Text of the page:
Taking the heat

29 August 2013

Silica aerogel

Silica aerogel is a very porous material and it was a challenge to create a good quality thin film

Aerogel could be used as an alternative insulator

The use of aerogel as an alternative insulator to an air gap will allow higher density sensor arrays to be fabricated

A team at the University of Louisiana at Lafayette in the US have created a thin film of silica aerogel on a silicon wafer and have demonstrated its potential to make more efficient metal oxide semiconductor (MOX) gas sensors.

Showing resistance

MOX gas sensors have applications in many areas, such as the detection of flammable or hazardous gases, and the aging of food stored in warehouses or refrigerators.

Using materials such as tin oxide, zinc oxide and titanium oxide, they work by detecting the change in resistance of the MOX material when a gaseous substance passes over the sensor. An array made of several MOX materials (out of a total of twenty-one) can detect almost any gaseous substance.

To enable the changes in resistance of the MOX materials, the sensor elements need to be maintained at a temperature of 300-500oC depending on the sensing material. They are fabricated onto a microhotplate with a heater to reach and maintain the temperature.

For the sensor to have a fast response, the heater must be able to bring the elements to the operating temperature quickly and evenly, while using as little power as possible. The heater therefore needs to be insulated from the substrate and usually an air pit is micromachined into the substrate, and the heater and sensing elements are suspended on a narrow bridge above the air gap.

Mind the gap

There are several disadvantages to the air gap approach: the number of sensor elements that can be included is reduced and each needs their own heater; the micromachining process is time-consuming and complicated; and the delicate microhotplate bridges can be damaged by post-processing procedures, resulting in fewer perfect sensors.

The researchers at the University of Louisiana at Lafayette have been studying silica aerogel as an alternative and the work presented in their Letter in this issue of Electronics Letters demonstrates the fabrication of a good quality thin film of silica aerogel and a first demonstration of its suitability for use in MOX sensors.

“Silica aerogel is a highly porous nanomaterial that has amazing heat insulation characteristics with a thermal conductivity less than that of the air,” said the first author Mohammad Seyed Jalali.

“Fabricating and processing a thin film of silica aerogel with high porosity was the most challenging part of our work. There were so many factors affecting the quality of aerogel thin film such as the spin coating environment, temperature and pressure control, solvent extraction, and supercritical drying. Furthermore, the resulting thin film aerogel needs to be crack-free and uniform to allow CMOS compatible processing.”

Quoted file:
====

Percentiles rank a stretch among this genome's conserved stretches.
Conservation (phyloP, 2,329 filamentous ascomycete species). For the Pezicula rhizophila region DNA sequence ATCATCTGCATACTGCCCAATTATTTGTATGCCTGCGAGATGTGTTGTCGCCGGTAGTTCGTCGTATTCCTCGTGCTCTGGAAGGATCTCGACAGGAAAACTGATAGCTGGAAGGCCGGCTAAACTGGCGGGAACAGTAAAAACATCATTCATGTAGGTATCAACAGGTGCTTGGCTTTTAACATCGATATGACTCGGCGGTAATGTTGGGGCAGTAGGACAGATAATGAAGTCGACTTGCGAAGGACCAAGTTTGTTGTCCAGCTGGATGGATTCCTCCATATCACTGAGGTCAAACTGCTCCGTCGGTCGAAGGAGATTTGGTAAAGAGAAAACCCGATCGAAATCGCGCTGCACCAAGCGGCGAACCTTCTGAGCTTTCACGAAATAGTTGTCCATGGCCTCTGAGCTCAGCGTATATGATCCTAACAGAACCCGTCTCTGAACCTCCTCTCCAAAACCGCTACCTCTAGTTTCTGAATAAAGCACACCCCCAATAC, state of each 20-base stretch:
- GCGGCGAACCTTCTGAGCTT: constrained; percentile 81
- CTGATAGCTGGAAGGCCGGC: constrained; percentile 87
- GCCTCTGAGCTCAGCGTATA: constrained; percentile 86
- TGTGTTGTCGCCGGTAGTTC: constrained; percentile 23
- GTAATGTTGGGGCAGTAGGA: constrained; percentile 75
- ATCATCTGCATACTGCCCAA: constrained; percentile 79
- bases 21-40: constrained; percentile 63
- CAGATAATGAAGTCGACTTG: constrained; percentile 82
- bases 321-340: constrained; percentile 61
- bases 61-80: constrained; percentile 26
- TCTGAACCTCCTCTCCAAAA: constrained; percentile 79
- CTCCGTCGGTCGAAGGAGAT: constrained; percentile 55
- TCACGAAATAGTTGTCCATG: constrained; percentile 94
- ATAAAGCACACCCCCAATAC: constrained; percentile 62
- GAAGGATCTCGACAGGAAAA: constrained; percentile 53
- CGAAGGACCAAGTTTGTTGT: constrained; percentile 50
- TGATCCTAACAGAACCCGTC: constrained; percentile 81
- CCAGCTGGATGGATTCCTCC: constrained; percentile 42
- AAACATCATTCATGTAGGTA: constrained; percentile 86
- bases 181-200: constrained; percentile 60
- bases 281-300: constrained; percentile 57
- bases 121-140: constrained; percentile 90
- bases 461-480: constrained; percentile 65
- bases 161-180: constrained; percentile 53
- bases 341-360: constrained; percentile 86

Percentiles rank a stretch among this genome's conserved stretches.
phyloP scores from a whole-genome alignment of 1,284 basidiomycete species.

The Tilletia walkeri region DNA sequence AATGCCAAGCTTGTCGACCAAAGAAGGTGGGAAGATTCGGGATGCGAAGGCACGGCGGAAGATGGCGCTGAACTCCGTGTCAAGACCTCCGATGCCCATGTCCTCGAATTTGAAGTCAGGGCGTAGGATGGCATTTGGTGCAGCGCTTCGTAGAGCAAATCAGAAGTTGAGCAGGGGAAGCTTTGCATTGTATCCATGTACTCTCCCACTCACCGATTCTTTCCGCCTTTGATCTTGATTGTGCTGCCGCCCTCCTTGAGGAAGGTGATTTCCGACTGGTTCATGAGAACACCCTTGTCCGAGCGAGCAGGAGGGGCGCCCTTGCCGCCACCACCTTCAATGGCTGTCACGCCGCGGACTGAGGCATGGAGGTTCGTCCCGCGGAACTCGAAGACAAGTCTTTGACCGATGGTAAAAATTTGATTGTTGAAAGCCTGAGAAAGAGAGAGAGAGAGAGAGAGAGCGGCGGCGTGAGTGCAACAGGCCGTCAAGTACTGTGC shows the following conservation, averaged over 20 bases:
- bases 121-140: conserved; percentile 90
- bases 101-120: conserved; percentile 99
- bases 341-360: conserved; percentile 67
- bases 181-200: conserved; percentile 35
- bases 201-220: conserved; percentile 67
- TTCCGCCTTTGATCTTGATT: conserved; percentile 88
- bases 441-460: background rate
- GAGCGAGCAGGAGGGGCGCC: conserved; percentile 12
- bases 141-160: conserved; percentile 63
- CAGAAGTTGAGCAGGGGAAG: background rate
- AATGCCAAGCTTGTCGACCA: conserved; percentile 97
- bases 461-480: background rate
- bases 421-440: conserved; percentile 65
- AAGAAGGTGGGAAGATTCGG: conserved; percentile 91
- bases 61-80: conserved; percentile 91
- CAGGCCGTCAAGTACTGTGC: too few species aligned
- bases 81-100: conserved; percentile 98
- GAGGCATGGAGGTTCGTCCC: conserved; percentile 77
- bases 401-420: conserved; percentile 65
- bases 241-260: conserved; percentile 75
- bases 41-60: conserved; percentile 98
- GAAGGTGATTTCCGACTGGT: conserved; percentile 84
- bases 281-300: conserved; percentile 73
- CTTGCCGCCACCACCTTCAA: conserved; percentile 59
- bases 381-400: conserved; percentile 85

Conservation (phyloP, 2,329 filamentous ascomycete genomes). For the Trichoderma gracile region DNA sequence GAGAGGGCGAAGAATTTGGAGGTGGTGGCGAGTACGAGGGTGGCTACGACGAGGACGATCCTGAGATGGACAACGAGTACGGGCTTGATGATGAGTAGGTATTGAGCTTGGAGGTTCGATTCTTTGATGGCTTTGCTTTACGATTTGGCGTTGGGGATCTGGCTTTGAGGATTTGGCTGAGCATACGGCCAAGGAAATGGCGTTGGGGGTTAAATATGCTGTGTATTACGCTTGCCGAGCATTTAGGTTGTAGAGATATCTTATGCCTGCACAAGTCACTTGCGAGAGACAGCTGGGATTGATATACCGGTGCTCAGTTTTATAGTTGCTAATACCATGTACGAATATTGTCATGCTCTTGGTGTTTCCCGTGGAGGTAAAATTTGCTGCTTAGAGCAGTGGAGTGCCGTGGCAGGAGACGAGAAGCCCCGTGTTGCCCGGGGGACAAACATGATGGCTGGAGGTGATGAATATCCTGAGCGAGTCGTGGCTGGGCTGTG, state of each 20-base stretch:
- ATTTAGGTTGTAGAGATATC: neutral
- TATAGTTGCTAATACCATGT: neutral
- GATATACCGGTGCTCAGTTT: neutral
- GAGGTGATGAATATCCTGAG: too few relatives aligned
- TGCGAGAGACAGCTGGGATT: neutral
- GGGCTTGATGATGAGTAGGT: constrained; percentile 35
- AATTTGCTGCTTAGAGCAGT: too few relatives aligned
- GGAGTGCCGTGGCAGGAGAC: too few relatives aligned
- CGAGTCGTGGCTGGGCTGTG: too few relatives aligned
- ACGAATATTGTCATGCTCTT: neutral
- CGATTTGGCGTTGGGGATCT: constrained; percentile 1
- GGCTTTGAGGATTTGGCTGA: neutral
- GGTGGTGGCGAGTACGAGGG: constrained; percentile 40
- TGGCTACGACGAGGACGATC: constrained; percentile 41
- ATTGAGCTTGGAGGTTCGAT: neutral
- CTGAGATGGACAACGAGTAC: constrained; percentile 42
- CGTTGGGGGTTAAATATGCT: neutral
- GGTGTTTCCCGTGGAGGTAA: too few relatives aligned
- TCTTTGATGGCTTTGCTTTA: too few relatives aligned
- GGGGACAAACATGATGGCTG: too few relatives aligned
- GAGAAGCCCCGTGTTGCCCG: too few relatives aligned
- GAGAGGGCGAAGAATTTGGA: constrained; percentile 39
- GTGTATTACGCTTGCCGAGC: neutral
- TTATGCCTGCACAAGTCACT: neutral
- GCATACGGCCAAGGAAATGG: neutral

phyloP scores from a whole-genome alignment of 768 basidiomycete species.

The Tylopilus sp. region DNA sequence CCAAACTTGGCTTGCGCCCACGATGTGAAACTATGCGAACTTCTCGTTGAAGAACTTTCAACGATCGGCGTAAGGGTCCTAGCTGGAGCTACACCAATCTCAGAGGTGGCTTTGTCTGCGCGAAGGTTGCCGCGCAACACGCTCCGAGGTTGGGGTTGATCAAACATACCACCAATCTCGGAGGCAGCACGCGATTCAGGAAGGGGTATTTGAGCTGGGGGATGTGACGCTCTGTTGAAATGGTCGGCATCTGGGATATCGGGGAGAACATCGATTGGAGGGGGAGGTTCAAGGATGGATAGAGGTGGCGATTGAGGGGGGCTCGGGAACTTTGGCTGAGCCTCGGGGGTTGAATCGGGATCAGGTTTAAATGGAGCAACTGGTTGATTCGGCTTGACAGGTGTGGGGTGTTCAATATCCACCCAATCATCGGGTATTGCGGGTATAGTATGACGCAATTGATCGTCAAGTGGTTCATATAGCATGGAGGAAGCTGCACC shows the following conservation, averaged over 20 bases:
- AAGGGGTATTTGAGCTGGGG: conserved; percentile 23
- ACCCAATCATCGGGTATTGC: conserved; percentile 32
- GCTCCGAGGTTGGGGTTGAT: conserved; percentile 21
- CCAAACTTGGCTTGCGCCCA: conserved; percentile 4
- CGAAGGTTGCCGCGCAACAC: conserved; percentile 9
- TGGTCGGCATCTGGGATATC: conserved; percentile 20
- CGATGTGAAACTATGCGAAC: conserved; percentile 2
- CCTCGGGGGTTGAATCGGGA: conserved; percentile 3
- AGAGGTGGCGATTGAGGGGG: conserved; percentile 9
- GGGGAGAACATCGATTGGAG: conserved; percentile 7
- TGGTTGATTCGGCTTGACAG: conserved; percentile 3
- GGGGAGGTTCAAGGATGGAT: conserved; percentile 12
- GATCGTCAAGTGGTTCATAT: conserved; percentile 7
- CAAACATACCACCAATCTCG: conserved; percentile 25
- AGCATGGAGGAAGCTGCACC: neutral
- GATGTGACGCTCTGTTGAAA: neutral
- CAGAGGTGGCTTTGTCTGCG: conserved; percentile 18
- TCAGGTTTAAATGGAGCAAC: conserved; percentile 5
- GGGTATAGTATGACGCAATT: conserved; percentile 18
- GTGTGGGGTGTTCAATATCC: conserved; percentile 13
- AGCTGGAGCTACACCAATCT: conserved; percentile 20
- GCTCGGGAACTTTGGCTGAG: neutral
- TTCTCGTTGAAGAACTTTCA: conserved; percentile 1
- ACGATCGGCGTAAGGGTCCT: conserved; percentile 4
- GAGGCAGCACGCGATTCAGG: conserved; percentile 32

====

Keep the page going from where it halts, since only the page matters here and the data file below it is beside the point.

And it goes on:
Through thick and thin

In their work, the researchers processed a 0.8µm thick film on a silicon wafer, and also successfully deposited a heating element on top of the aerogel. They achieved a temperature of 150oC by applying the relatively low power of 1.8 µW/µm2; a result that was in good agreement with their simulations.

They are now trying to develop thick layer aerogel processing so as to reduce the power consumption further. Their simulations have already shown that this will enable ultra-low power consuming gas sensors.

“Thick layer insulating aerogel can be achieved by either multilayer processing of aerogel with spin coating multiple times or creating deep cavities inside the silicon substrate and filling them with aerogel,” said Dr Mohammad Madani, the group leader for this project. “We have been studying the feasibility of processing recessed aerogel in the substrate.”

Ultimately the team would like to realise ultra-dense ultra-low power sensor arrays compatible with CMOS processing using silica aerogel. They would like to develop the processing techniques further so that any efficient heater design could be deposited on the thin-film aerogel, and that aerogel masking could be used to provide heat insulation only in the areas needed, and not over the whole substrate.

Further reading

This article is based on the Letter: Ultra dense and ultra low power microhotplates using silica aerogel (new window).

A PDF version (new window) of this feature article is also available.

Journal content

Cover of Electronics Letters, Volume 49, Issue 25

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